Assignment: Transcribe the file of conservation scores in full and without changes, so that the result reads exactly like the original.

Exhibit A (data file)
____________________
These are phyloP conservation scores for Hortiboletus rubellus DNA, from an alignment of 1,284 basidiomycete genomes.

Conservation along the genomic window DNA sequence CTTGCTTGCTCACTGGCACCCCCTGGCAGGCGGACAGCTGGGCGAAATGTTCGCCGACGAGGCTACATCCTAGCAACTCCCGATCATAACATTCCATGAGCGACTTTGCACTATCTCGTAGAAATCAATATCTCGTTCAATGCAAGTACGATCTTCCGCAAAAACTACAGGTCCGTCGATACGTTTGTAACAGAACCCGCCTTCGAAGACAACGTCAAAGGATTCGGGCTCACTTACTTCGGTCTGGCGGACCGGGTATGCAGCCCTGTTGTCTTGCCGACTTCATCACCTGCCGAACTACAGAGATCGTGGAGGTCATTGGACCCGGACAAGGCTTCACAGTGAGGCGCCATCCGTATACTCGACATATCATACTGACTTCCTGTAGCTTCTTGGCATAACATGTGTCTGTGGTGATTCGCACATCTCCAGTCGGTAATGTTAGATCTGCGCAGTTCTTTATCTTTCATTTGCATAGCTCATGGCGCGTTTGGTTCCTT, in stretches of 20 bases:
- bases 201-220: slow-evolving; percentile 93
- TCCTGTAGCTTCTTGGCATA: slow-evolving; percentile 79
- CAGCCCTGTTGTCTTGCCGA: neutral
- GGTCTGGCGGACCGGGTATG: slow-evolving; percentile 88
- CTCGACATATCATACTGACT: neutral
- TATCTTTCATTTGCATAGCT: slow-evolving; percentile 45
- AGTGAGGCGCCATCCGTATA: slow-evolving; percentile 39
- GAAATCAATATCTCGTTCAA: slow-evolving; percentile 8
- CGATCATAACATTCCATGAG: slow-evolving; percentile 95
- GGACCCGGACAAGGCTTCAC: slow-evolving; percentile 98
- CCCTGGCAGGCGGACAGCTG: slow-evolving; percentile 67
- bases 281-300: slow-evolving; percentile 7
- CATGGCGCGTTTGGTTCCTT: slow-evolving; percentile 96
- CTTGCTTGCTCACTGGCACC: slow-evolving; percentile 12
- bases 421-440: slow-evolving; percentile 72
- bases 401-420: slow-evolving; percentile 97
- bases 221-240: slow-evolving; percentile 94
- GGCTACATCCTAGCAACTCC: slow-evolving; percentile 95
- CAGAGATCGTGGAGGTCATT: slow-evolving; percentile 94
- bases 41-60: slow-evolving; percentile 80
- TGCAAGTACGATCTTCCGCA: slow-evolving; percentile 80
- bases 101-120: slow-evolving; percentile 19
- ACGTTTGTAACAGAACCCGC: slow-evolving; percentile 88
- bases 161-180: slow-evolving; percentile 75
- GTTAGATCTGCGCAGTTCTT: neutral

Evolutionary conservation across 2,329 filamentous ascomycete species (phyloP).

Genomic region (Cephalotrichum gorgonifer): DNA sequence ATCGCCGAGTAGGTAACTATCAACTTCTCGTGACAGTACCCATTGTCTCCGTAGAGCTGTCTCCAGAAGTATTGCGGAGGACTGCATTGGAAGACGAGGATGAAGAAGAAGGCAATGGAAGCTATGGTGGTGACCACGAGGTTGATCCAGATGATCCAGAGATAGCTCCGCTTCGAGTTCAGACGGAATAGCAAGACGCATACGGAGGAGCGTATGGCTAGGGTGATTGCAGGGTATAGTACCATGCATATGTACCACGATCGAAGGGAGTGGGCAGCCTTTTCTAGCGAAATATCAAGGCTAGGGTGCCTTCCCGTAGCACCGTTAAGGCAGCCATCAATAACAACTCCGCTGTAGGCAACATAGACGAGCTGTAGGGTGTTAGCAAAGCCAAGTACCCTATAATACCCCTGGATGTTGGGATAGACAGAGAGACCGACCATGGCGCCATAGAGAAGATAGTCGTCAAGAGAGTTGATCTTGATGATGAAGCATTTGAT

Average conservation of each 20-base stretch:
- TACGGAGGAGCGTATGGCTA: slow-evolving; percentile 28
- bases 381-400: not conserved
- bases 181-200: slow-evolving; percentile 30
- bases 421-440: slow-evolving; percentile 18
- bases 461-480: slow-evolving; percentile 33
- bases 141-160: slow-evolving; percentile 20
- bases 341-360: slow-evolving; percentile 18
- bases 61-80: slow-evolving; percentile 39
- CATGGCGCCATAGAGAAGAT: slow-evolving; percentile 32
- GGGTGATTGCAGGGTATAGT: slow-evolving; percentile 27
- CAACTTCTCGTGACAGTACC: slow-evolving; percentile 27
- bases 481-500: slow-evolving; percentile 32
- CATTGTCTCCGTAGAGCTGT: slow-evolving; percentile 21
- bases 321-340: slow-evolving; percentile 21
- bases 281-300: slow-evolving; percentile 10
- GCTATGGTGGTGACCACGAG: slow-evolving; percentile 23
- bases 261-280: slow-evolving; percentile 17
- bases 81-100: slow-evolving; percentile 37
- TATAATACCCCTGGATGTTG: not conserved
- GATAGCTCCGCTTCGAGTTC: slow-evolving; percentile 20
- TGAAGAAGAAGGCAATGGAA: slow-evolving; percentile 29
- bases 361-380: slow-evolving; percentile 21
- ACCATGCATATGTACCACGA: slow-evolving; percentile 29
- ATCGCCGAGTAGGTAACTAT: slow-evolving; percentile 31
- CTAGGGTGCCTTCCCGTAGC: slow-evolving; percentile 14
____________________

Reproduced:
These are phyloP conservation scores for Hortiboletus rubellus DNA, from an alignment of 1,284 basidiomycete genomes.

Conservation along the genomic window DNA sequence CTTGCTTGCTCACTGGCACCCCCTGGCAGGCGGACAGCTGGGCGAAATGTTCGCCGACGAGGCTACATCCTAGCAACTCCCGATCATAACATTCCATGAGCGACTTTGCACTATCTCGTAGAAATCAATATCTCGTTCAATGCAAGTACGATCTTCCGCAAAAACTACAGGTCCGTCGATACGTTTGTAACAGAACCCGCCTTCGAAGACAACGTCAAAGGATTCGGGCTCACTTACTTCGGTCTGGCGGACCGGGTATGCAGCCCTGTTGTCTTGCCGACTTCATCACCTGCCGAACTACAGAGATCGTGGAGGTCATTGGACCCGGACAAGGCTTCACAGTGAGGCGCCATCCGTATACTCGACATATCATACTGACTTCCTGTAGCTTCTTGGCATAACATGTGTCTGTGGTGATTCGCACATCTCCAGTCGGTAATGTTAGATCTGCGCAGTTCTTTATCTTTCATTTGCATAGCTCATGGCGCGTTTGGTTCCTT, in stretches of 20 bases:
- bases 201-220: slow-evolving; percentile 93
- TCCTGTAGCTTCTTGGCATA: slow-evolving; percentile 79
- CAGCCCTGTTGTCTTGCCGA: neutral
- GGTCTGGCGGACCGGGTATG: slow-evolving; percentile 88
- CTCGACATATCATACTGACT: neutral
- TATCTTTCATTTGCATAGCT: slow-evolving; percentile 45
- AGTGAGGCGCCATCCGTATA: slow-evolving; percentile 39
- GAAATCAATATCTCGTTCAA: slow-evolving; percentile 8
- CGATCATAACATTCCATGAG: slow-evolving; percentile 95
- GGACCCGGACAAGGCTTCAC: slow-evolving; percentile 98
- CCCTGGCAGGCGGACAGCTG: slow-evolving; percentile 67
- bases 281-300: slow-evolving; percentile 7
- CATGGCGCGTTTGGTTCCTT: slow-evolving; percentile 96
- CTTGCTTGCTCACTGGCACC: slow-evolving; percentile 12
- bases 421-440: slow-evolving; percentile 72
- bases 401-420: slow-evolving; percentile 97
- bases 221-240: slow-evolving; percentile 94
- GGCTACATCCTAGCAACTCC: slow-evolving; percentile 95
- CAGAGATCGTGGAGGTCATT: slow-evolving; percentile 94
- bases 41-60: slow-evolving; percentile 80
- TGCAAGTACGATCTTCCGCA: slow-evolving; percentile 80
- bases 101-120: slow-evolving; percentile 19
- ACGTTTGTAACAGAACCCGC: slow-evolving; percentile 88
- bases 161-180: slow-evolving; percentile 75
- GTTAGATCTGCGCAGTTCTT: neutral

Evolutionary conservation across 2,329 filamentous ascomycete species (phyloP).

Genomic region (Cephalotrichum gorgonifer): DNA sequence ATCGCCGAGTAGGTAACTATCAACTTCTCGTGACAGTACCCATTGTCTCCGTAGAGCTGTCTCCAGAAGTATTGCGGAGGACTGCATTGGAAGACGAGGATGAAGAAGAAGGCAATGGAAGCTATGGTGGTGACCACGAGGTTGATCCAGATGATCCAGAGATAGCTCCGCTTCGAGTTCAGACGGAATAGCAAGACGCATACGGAGGAGCGTATGGCTAGGGTGATTGCAGGGTATAGTACCATGCATATGTACCACGATCGAAGGGAGTGGGCAGCCTTTTCTAGCGAAATATCAAGGCTAGGGTGCCTTCCCGTAGCACCGTTAAGGCAGCCATCAATAACAACTCCGCTGTAGGCAACATAGACGAGCTGTAGGGTGTTAGCAAAGCCAAGTACCCTATAATACCCCTGGATGTTGGGATAGACAGAGAGACCGACCATGGCGCCATAGAGAAGATAGTCGTCAAGAGAGTTGATCTTGATGATGAAGCATTTGAT

Average conservation of each 20-base stretch:
- TACGGAGGAGCGTATGGCTA: slow-evolving; percentile 28
- bases 381-400: not conserved
- bases 181-200: slow-evolving; percentile 30
- bases 421-440: slow-evolving; percentile 18
- bases 461-480: slow-evolving; percentile 33
- bases 141-160: slow-evolving; percentile 20
- bases 341-360: slow-evolving; percentile 18
- bases 61-80: slow-evolving; percentile 39
- CATGGCGCCATAGAGAAGAT: slow-evolving; percentile 32
- GGGTGATTGCAGGGTATAGT: slow-evolving; percentile 27
- CAACTTCTCGTGACAGTACC: slow-evolving; percentile 27
- bases 481-500: slow-evolving; percentile 32
- CATTGTCTCCGTAGAGCTGT: slow-evolving; percentile 21
- bases 321-340: slow-evolving; percentile 21
- bases 281-300: slow-evolving; percentile 10
- GCTATGGTGGTGACCACGAG: slow-evolving; percentile 23
- bases 261-280: slow-evolving; percentile 17
- bases 81-100: slow-evolving; percentile 37
- TATAATACCCCTGGATGTTG: not conserved
- GATAGCTCCGCTTCGAGTTC: slow-evolving; percentile 20
- TGAAGAAGAAGGCAATGGAA: slow-evolving; percentile 29
- bases 361-380: slow-evolving; percentile 21
- ACCATGCATATGTACCACGA: slow-evolving; percentile 29
- ATCGCCGAGTAGGTAACTAT: slow-evolving; percentile 31
- CTAGGGTGCCTTCCCGTAGC: slow-evolving; percentile 14